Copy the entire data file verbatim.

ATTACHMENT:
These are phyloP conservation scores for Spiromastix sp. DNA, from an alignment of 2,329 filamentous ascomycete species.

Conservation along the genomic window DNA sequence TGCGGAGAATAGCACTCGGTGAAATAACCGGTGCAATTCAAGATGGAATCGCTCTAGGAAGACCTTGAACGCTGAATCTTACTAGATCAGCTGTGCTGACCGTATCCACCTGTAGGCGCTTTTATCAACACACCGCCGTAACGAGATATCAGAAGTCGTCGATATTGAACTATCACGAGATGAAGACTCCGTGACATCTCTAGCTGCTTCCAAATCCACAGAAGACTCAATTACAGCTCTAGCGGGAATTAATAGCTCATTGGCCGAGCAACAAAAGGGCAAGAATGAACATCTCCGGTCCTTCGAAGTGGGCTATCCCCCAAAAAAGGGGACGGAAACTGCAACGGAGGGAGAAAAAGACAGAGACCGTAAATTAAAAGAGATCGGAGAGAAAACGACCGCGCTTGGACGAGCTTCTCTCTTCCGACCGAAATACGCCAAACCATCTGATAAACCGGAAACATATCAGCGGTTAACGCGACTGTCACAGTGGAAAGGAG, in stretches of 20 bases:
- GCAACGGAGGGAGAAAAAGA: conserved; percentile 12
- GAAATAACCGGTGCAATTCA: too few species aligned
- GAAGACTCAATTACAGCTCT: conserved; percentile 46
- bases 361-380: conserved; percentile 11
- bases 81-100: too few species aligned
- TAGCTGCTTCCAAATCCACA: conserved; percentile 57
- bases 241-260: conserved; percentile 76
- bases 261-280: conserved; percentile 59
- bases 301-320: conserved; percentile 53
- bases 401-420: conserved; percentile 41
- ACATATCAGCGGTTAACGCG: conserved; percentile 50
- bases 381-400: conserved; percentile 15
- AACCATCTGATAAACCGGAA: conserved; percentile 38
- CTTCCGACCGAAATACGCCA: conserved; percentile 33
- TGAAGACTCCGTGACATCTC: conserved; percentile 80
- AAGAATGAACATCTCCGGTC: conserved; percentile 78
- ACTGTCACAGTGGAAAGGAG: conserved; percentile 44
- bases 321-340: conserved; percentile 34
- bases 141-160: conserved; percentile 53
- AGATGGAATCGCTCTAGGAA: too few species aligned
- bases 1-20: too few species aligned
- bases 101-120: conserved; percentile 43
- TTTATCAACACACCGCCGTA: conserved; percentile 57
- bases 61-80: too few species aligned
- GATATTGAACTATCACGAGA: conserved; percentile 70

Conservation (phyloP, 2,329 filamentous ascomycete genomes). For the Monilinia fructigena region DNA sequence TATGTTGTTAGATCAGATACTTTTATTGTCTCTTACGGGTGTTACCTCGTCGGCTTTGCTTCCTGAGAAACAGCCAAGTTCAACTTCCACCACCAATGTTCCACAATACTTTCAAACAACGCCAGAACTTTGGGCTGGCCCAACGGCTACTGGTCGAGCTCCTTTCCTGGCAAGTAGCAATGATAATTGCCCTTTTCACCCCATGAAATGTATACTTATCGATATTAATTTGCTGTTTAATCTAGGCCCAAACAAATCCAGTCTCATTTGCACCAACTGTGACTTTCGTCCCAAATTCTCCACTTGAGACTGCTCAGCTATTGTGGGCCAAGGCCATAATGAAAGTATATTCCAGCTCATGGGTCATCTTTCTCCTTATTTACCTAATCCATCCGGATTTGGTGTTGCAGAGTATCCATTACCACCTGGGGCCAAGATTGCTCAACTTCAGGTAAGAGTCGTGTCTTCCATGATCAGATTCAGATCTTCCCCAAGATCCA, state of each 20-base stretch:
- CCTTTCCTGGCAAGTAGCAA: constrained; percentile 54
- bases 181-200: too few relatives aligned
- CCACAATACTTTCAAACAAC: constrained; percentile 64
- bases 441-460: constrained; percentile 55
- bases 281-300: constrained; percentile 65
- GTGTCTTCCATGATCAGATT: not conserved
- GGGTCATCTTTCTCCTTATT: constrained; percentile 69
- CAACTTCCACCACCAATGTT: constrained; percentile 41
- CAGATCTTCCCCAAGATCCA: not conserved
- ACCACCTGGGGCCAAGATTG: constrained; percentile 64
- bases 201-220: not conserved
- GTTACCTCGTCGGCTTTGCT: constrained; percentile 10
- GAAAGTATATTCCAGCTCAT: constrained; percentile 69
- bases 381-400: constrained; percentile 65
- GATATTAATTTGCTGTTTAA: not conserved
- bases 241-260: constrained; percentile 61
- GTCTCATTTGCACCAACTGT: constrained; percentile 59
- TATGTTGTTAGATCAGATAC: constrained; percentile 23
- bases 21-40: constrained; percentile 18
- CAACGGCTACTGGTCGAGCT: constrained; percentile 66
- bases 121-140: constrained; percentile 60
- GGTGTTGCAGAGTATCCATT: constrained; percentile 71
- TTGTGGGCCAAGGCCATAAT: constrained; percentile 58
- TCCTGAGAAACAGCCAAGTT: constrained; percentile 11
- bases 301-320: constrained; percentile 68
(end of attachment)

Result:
These are phyloP conservation scores for Spiromastix sp. DNA, from an alignment of 2,329 filamentous ascomycete species.

Conservation along the genomic window DNA sequence TGCGGAGAATAGCACTCGGTGAAATAACCGGTGCAATTCAAGATGGAATCGCTCTAGGAAGACCTTGAACGCTGAATCTTACTAGATCAGCTGTGCTGACCGTATCCACCTGTAGGCGCTTTTATCAACACACCGCCGTAACGAGATATCAGAAGTCGTCGATATTGAACTATCACGAGATGAAGACTCCGTGACATCTCTAGCTGCTTCCAAATCCACAGAAGACTCAATTACAGCTCTAGCGGGAATTAATAGCTCATTGGCCGAGCAACAAAAGGGCAAGAATGAACATCTCCGGTCCTTCGAAGTGGGCTATCCCCCAAAAAAGGGGACGGAAACTGCAACGGAGGGAGAAAAAGACAGAGACCGTAAATTAAAAGAGATCGGAGAGAAAACGACCGCGCTTGGACGAGCTTCTCTCTTCCGACCGAAATACGCCAAACCATCTGATAAACCGGAAACATATCAGCGGTTAACGCGACTGTCACAGTGGAAAGGAG, in stretches of 20 bases:
- GCAACGGAGGGAGAAAAAGA: conserved; percentile 12
- GAAATAACCGGTGCAATTCA: too few species aligned
- GAAGACTCAATTACAGCTCT: conserved; percentile 46
- bases 361-380: conserved; percentile 11
- bases 81-100: too few species aligned
- TAGCTGCTTCCAAATCCACA: conserved; percentile 57
- bases 241-260: conserved; percentile 76
- bases 261-280: conserved; percentile 59
- bases 301-320: conserved; percentile 53
- bases 401-420: conserved; percentile 41
- ACATATCAGCGGTTAACGCG: conserved; percentile 50
- bases 381-400: conserved; percentile 15
- AACCATCTGATAAACCGGAA: conserved; percentile 38
- CTTCCGACCGAAATACGCCA: conserved; percentile 33
- TGAAGACTCCGTGACATCTC: conserved; percentile 80
- AAGAATGAACATCTCCGGTC: conserved; percentile 78
- ACTGTCACAGTGGAAAGGAG: conserved; percentile 44
- bases 321-340: conserved; percentile 34
- bases 141-160: conserved; percentile 53
- AGATGGAATCGCTCTAGGAA: too few species aligned
- bases 1-20: too few species aligned
- bases 101-120: conserved; percentile 43
- TTTATCAACACACCGCCGTA: conserved; percentile 57
- bases 61-80: too few species aligned
- GATATTGAACTATCACGAGA: conserved; percentile 70

Conservation (phyloP, 2,329 filamentous ascomycete genomes). For the Monilinia fructigena region DNA sequence TATGTTGTTAGATCAGATACTTTTATTGTCTCTTACGGGTGTTACCTCGTCGGCTTTGCTTCCTGAGAAACAGCCAAGTTCAACTTCCACCACCAATGTTCCACAATACTTTCAAACAACGCCAGAACTTTGGGCTGGCCCAACGGCTACTGGTCGAGCTCCTTTCCTGGCAAGTAGCAATGATAATTGCCCTTTTCACCCCATGAAATGTATACTTATCGATATTAATTTGCTGTTTAATCTAGGCCCAAACAAATCCAGTCTCATTTGCACCAACTGTGACTTTCGTCCCAAATTCTCCACTTGAGACTGCTCAGCTATTGTGGGCCAAGGCCATAATGAAAGTATATTCCAGCTCATGGGTCATCTTTCTCCTTATTTACCTAATCCATCCGGATTTGGTGTTGCAGAGTATCCATTACCACCTGGGGCCAAGATTGCTCAACTTCAGGTAAGAGTCGTGTCTTCCATGATCAGATTCAGATCTTCCCCAAGATCCA, state of each 20-base stretch:
- CCTTTCCTGGCAAGTAGCAA: constrained; percentile 54
- bases 181-200: too few relatives aligned
- CCACAATACTTTCAAACAAC: constrained; percentile 64
- bases 441-460: constrained; percentile 55
- bases 281-300: constrained; percentile 65
- GTGTCTTCCATGATCAGATT: not conserved
- GGGTCATCTTTCTCCTTATT: constrained; percentile 69
- CAACTTCCACCACCAATGTT: constrained; percentile 41
- CAGATCTTCCCCAAGATCCA: not conserved
- ACCACCTGGGGCCAAGATTG: constrained; percentile 64
- bases 201-220: not conserved
- GTTACCTCGTCGGCTTTGCT: constrained; percentile 10
- GAAAGTATATTCCAGCTCAT: constrained; percentile 69
- bases 381-400: constrained; percentile 65
- GATATTAATTTGCTGTTTAA: not conserved
- bases 241-260: constrained; percentile 61
- GTCTCATTTGCACCAACTGT: constrained; percentile 59
- TATGTTGTTAGATCAGATAC: constrained; percentile 23
- bases 21-40: constrained; percentile 18
- CAACGGCTACTGGTCGAGCT: constrained; percentile 66
- bases 121-140: constrained; percentile 60
- GGTGTTGCAGAGTATCCATT: constrained; percentile 71
- TTGTGGGCCAAGGCCATAAT: constrained; percentile 58
- TCCTGAGAAACAGCCAAGTT: constrained; percentile 11
- bases 301-320: constrained; percentile 68